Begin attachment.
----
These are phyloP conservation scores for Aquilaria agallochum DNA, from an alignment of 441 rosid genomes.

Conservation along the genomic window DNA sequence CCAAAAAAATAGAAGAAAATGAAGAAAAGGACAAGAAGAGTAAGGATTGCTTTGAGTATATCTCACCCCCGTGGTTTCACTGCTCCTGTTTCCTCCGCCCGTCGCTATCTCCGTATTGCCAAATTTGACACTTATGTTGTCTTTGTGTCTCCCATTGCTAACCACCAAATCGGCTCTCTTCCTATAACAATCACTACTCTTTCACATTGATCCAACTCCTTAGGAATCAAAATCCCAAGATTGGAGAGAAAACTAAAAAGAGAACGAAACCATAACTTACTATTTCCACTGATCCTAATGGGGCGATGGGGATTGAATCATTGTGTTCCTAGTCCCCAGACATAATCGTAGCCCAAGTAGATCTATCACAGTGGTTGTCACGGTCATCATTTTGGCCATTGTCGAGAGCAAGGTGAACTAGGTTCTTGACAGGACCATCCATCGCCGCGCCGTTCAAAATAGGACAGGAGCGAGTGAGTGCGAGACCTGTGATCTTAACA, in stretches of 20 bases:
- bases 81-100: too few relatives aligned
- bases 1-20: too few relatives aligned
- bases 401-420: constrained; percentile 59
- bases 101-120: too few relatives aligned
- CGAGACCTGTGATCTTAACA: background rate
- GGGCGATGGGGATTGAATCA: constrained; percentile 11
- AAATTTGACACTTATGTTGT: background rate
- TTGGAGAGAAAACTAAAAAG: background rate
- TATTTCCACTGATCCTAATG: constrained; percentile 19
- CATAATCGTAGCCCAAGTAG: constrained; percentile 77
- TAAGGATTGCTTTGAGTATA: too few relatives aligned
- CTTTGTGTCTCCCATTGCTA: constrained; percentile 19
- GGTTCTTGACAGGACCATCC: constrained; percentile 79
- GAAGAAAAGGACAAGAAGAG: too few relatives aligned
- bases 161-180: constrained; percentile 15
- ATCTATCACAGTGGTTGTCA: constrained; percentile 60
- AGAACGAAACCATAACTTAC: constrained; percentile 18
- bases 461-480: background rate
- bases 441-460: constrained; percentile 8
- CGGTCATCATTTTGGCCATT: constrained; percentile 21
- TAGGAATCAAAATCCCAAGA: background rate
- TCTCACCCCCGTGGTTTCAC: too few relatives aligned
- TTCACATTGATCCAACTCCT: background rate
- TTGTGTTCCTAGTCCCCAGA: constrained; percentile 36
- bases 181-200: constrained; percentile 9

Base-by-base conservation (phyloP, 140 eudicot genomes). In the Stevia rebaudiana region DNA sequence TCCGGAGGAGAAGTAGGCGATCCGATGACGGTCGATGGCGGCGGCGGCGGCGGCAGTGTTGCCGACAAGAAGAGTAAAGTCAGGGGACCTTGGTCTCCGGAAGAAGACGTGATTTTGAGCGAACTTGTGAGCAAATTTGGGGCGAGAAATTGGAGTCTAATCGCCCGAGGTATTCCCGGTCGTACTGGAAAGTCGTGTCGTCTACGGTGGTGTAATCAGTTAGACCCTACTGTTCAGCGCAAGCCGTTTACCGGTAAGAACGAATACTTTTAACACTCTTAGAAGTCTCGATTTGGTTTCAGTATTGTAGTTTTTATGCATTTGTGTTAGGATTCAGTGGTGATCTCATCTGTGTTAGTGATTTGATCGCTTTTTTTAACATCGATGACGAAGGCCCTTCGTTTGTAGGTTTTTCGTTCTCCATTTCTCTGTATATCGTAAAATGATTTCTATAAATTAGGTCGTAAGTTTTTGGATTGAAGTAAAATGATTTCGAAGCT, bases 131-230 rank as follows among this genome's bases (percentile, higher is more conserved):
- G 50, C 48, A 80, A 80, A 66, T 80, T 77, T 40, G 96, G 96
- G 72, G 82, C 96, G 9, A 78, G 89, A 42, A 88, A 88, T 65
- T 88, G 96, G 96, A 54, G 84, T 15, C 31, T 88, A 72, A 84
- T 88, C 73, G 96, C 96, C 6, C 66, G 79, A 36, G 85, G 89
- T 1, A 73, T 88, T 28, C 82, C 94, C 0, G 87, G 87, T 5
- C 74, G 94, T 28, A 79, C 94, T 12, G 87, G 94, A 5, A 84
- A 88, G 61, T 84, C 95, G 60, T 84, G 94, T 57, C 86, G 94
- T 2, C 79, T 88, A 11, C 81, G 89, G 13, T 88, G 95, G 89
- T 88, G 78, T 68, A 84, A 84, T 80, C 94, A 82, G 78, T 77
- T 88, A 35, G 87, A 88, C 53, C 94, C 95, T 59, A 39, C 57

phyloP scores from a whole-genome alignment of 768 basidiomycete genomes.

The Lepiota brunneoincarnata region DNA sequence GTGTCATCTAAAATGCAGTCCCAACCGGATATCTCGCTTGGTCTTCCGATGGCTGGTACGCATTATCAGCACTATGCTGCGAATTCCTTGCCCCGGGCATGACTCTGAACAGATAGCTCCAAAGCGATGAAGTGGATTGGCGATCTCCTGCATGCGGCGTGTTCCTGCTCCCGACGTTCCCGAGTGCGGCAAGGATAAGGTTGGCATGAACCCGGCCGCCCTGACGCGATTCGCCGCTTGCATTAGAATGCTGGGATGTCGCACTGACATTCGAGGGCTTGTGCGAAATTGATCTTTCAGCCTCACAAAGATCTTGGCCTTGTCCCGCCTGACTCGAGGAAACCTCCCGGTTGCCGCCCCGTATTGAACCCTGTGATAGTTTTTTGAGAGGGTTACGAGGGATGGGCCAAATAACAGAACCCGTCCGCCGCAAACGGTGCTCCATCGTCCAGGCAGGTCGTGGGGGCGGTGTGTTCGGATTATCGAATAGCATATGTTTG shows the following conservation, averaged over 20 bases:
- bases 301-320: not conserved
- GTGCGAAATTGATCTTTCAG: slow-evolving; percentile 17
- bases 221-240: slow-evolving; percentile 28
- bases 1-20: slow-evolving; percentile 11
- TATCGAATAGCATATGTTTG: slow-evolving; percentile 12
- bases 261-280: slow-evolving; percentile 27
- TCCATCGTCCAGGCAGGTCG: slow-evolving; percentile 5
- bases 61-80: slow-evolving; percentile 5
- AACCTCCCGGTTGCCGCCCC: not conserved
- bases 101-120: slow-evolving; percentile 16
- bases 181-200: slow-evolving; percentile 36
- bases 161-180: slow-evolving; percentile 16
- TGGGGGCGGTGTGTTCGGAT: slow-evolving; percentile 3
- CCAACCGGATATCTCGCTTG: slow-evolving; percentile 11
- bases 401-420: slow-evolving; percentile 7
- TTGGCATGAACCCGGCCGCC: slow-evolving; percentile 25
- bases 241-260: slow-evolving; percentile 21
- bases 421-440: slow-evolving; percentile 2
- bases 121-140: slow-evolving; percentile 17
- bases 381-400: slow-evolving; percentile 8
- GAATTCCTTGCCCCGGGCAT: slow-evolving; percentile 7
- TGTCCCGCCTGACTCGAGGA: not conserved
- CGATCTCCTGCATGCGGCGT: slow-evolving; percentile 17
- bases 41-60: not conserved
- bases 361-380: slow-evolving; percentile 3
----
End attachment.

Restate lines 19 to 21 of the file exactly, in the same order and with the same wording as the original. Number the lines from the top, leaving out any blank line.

- AGAACGAAACCATAACTTAC: constrained; percentile 18
- bases 461-480: background rate
- bases 441-460: constrained; percentile 8